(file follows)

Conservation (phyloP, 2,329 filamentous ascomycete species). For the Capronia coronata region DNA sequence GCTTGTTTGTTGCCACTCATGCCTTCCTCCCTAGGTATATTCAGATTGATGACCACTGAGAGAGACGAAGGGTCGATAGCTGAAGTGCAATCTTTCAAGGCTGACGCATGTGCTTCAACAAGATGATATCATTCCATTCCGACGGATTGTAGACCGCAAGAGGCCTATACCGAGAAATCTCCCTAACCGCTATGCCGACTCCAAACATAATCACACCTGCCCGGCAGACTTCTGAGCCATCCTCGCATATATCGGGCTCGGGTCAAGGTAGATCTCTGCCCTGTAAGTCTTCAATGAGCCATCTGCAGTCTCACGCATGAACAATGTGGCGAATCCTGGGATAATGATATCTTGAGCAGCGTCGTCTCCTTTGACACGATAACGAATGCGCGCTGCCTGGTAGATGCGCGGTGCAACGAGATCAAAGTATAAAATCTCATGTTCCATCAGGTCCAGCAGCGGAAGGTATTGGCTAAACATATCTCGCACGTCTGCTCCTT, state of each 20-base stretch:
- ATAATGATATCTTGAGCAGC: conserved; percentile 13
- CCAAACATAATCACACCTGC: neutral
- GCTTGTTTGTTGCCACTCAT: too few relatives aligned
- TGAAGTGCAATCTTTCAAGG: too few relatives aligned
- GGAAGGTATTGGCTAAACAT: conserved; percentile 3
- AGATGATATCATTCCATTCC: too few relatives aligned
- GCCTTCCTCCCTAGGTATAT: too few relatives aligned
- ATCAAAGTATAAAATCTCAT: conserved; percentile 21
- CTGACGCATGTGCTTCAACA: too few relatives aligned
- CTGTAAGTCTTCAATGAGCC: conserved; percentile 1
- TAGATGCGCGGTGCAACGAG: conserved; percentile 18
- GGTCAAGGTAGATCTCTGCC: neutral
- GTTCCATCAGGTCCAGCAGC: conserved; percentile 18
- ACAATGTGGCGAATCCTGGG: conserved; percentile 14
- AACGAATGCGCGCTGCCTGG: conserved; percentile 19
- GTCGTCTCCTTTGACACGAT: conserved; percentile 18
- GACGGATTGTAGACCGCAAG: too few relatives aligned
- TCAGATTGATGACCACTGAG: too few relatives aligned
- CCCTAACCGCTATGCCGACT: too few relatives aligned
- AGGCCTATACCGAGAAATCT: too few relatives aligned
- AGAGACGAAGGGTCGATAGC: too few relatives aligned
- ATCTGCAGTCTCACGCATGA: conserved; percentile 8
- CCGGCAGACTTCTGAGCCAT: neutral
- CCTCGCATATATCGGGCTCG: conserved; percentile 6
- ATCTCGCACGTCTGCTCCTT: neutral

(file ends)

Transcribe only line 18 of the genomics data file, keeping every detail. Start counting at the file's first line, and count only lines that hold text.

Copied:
- GACGGATTGTAGACCGCAAG: too few relatives aligned